In addition, powerful organizations may shape your setting. Thinking through the following questions can help hone in on a compelling element. What is the military like in your world? Are they considered honorable warriors or grudging conscripts? Do the common folk view them as protectors or enforcers? Is there a secret police force? What about religion – does your society have a single official state religion or multiple faiths? Does one religion hold more sway over the culture or government? Are your religions monotheistic or polytheistic?

Read More>> 5 Amazing Tips for Worldbuilding Factions!

Writing Lore for Magic & Technology

There are likely extraordinary elements your world’s people take for granted, but readers or players would find fascinating. Ask yourself these questions: How technology influences your setting? What level of technological advancement have they reached – and is it consistent across the world? Is there one big technological leap – like FTL travel – that changed everything? Does magic exist in your world, and if so what is its relationship with technology? What about arts and culture in your world? Is music, visual art, or theater a major influence on your society? Is the cuisine of a particular country a defining element of its culture?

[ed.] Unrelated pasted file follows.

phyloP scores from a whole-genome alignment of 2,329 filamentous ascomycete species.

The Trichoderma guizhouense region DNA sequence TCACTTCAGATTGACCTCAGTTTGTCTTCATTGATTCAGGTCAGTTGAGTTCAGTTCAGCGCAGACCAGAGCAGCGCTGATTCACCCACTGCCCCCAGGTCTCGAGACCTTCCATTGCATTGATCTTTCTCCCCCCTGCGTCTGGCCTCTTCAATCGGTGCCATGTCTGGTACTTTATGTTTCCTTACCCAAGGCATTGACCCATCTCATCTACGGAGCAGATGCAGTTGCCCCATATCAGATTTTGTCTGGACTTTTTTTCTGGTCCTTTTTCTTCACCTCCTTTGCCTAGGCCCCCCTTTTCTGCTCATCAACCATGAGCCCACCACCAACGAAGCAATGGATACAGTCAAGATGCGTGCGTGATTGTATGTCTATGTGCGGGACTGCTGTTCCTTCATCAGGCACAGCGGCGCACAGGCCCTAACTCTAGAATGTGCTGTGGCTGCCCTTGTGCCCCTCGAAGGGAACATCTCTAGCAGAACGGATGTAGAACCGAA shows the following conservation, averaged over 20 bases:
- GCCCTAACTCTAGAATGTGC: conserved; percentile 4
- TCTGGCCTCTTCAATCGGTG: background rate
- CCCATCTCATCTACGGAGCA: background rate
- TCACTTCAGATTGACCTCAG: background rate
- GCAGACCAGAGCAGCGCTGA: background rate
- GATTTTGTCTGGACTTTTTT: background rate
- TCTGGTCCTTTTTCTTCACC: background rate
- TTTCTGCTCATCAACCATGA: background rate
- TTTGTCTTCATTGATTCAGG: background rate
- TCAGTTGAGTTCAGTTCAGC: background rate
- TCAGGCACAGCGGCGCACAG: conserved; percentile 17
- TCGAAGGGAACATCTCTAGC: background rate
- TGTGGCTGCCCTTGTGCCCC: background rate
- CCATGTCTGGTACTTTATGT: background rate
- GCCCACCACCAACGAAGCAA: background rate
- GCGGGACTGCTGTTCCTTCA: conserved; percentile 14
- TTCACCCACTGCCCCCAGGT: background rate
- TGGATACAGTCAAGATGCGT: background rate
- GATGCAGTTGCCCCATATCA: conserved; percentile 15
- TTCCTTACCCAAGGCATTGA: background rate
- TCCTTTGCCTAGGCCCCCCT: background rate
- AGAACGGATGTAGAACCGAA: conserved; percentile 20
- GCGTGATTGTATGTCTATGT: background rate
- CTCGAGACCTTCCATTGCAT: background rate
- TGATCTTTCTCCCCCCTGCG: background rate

Building a (Focused) Foundation

In conclusion, by now your book or game setting possesses some deep roots to sustain it over time. You’ve created a simple action plan with your worldbuilding checklist, captured the worldbuilding inspiration that most excited you, and selected a few key areas to really go deep when crafting the lore of your setting.

After that, we’ll get into advice tailored more for specific elements of your world. This includes things like geography, culture, religion, and magic systems. We’ll also check in with some tips to stay organized as your world grows – so you can avoid getting overwhelmed. Be sure to subscribe, so you don’t miss it!